Many of us no doubt enjoy the “being paid” part of work more than the “actually putting in effort” part. But what if you find yourself sent home when you’d rather be working?
Some unwilling employees find themselves in this unenviable position when the end of their employment is nigh and their employers direct them to stay home on “gardening leave”, rather than coming to the workplace and doing anything productive.
As much as our gardens might appreciate some TLC from time to time, an employer tends not to give this direction due to having any horticultural sympathies. More often than not, an employee is placed on gardening leave as a business protection measure.
For example, an employer may:
1. Wish to avoid the departing employee being a disruptive influence or having a negative impact on the workplace or staff morale;
2. Be concerned that the departing employee may “permanently borrow” confidential or sensitive business information with the intention of using it to their advantage in their new employment;
3. Want to prevent the departing employee from contacting their clients and encouraging them to move their business away when the employee departs; or
4. Wish to ensure that any post-employment restraints are extended as far as possible. Rather than paying the employee out in lieu of notice and the restraints commencing immediately, the employee is required to remain employed for another few weeks, with the restraints commencing at a later date.
Makes sense, right? So why isn’t everyone dispatched to work on their green thumbs prior to their employment coming to an end?
Retaining employees after a termination of employment
First, it may not be legally possible to put someone on gardening leave unless their employment agreement expressly allows for it. In the absence of a contractual gardening leave provision, an employee may argue that they have an inherent “right to work” and that their employer is breaching the employment agreement by not allowing them to perform any work.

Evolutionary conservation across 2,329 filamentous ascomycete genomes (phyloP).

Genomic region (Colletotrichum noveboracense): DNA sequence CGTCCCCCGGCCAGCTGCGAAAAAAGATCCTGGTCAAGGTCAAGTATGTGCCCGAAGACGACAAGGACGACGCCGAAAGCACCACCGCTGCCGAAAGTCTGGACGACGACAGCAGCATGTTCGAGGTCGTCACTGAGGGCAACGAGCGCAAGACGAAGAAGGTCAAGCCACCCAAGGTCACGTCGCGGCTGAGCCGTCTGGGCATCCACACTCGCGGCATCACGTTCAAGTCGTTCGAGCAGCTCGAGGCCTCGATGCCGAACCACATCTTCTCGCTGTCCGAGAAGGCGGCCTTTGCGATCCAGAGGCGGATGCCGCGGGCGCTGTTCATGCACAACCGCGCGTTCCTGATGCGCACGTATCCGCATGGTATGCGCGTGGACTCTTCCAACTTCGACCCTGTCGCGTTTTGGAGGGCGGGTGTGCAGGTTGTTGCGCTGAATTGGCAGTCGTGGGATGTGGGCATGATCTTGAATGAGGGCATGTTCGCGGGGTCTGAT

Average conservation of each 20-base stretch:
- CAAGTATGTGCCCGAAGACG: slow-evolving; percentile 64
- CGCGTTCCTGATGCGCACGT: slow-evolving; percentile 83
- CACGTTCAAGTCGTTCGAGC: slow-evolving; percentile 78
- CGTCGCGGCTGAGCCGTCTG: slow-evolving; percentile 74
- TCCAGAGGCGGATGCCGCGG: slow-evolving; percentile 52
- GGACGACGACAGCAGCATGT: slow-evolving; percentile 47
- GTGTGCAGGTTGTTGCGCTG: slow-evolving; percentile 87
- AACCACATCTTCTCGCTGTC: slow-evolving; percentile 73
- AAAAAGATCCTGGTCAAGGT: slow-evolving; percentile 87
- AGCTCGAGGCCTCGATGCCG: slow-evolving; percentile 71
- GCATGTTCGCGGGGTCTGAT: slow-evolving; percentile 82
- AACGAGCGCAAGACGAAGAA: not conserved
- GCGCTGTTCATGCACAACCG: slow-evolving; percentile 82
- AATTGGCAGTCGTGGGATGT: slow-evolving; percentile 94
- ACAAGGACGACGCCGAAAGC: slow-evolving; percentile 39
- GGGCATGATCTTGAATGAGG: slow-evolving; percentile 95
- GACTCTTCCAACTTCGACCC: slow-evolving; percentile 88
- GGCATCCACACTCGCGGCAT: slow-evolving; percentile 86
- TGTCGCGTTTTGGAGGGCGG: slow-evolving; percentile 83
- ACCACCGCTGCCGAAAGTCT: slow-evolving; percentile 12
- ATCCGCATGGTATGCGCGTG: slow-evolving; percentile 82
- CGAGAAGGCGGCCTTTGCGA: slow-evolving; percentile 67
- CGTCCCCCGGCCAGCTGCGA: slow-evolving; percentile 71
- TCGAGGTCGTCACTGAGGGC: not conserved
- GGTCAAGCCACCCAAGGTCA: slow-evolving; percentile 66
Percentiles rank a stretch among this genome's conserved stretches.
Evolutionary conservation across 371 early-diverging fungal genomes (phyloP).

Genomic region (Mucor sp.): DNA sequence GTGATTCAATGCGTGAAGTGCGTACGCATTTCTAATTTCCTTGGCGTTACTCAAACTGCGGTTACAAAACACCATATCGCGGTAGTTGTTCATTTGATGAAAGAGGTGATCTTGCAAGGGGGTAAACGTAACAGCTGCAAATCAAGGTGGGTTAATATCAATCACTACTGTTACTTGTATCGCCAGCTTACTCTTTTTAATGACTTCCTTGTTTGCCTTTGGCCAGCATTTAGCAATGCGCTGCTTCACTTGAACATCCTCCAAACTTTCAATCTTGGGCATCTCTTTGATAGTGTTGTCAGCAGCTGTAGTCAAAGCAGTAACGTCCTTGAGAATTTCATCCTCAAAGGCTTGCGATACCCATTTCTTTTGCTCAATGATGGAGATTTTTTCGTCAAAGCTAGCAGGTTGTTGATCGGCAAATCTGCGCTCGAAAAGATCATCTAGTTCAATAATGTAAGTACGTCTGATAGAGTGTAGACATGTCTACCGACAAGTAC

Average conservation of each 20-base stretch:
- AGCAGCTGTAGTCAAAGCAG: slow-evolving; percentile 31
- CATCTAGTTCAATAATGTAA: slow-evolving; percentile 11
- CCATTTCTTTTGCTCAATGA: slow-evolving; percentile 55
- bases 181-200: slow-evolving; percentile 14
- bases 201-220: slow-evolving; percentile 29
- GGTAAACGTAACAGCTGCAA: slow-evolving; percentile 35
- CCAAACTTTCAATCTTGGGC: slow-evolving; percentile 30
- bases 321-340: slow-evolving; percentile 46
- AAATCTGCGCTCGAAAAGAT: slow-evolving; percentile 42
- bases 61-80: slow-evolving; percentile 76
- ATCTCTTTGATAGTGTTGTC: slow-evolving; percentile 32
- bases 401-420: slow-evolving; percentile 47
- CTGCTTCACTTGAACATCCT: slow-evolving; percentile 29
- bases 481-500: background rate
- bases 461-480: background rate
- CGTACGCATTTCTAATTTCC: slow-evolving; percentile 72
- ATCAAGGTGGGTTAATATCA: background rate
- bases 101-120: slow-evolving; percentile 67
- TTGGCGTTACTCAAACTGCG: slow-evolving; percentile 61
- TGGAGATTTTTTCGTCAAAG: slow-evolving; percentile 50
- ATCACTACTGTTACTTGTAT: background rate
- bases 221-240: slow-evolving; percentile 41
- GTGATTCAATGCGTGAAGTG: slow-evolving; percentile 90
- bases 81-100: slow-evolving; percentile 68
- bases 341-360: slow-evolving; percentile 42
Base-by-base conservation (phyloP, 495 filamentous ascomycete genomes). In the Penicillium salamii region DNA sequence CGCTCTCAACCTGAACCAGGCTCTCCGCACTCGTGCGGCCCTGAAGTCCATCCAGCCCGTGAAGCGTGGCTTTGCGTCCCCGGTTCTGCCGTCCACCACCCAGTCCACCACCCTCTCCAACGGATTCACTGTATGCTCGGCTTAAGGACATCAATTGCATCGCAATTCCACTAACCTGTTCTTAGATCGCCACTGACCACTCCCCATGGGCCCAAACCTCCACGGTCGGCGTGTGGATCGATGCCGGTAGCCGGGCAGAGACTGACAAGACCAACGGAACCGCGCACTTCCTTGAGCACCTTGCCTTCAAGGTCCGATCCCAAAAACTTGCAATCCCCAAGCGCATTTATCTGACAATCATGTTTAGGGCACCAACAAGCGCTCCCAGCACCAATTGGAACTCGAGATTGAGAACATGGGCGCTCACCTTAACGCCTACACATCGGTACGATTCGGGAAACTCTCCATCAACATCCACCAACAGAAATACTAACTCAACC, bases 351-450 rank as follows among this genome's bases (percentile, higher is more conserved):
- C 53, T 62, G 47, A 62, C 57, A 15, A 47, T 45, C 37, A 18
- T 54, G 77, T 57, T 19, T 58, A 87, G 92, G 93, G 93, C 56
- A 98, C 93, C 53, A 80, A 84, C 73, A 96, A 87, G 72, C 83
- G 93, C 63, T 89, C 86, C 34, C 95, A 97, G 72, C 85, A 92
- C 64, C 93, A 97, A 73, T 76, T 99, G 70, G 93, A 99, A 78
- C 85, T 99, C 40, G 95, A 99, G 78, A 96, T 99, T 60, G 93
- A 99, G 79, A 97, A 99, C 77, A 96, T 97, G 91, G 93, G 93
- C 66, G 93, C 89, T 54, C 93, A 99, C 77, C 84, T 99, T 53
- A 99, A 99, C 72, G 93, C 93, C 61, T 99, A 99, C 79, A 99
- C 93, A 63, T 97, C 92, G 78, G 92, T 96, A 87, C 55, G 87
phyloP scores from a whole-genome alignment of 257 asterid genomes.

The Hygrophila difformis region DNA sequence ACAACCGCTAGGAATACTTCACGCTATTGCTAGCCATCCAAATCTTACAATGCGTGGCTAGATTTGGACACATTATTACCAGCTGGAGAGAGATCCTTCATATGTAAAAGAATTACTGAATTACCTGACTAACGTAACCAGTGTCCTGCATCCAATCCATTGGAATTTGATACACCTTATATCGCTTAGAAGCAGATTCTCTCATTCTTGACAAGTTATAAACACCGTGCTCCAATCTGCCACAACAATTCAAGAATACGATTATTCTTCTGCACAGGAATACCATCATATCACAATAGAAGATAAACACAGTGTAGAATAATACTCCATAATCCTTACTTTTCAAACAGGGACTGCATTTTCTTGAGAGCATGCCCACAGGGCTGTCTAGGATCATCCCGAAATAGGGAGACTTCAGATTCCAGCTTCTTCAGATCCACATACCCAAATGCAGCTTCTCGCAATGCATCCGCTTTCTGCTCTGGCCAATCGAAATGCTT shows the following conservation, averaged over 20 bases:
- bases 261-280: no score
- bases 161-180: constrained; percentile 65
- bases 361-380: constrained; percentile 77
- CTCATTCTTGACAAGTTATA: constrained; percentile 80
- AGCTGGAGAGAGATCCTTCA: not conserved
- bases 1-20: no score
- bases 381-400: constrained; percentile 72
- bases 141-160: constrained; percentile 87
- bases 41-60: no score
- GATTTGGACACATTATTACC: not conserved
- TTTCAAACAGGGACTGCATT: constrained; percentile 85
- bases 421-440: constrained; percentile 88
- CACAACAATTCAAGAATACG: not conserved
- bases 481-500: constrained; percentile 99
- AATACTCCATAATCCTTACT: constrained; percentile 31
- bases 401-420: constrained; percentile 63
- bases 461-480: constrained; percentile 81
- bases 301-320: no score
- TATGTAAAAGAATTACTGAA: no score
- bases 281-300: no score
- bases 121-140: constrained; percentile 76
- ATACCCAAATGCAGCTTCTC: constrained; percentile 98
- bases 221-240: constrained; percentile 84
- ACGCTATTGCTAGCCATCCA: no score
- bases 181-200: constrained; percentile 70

Second, it may be of greater net benefit to the employer if the departing employee remains productive in the workplace until the end of their employment, especially if appropriate risk-mitigation measures are put into place. For example, an employee may be directed to assist in transitioning clients or suppliers for whom they are responsible to other employees within the business, with a view to maximising the chance of retaining their business.
Third, an extended period of gardening leave may affect the enforceability of an employee’s post-employment restraints. For example, an employee placed on gardening leave may question the fairness of, say, a six month post-employment restraint after they have already completed six months of gardening leave. This issue has not yet been conclusively determined by the courts, but it would not be surprising if an extended period of gardening leave led a court to find that a lengthy post-employment restraint was unreasonable.
So how should your business approach gardening leave?
1. Reviewing your employment agreements, to ensure that they contain an express provision which allows for employees to be directed to not attend the workplace or perform work;
2. Carefully considering whether placing individuals or gardening leave would be helpful or appropriate, should the end of their employment be approaching; and
3. Where an employee is required to work out their notice period, you closely monitor the employee’s email and computer activity in the final weeks of their employment to ensure that they are not improperly uplifting or emailing any confidential information — in our experience, this occurs more commonly than not.
Gardening leave can be a useful tool to protect your business — you should consider whether your outgoing employees are better placed in the office or out among the roses!
Aaron Goonrey is a Partner and Luke Scandrett is a Lawyer in Lander & Rogers’ Workplace Relations & Safety practice. Aaron can be contacted at firstname.lastname@example.org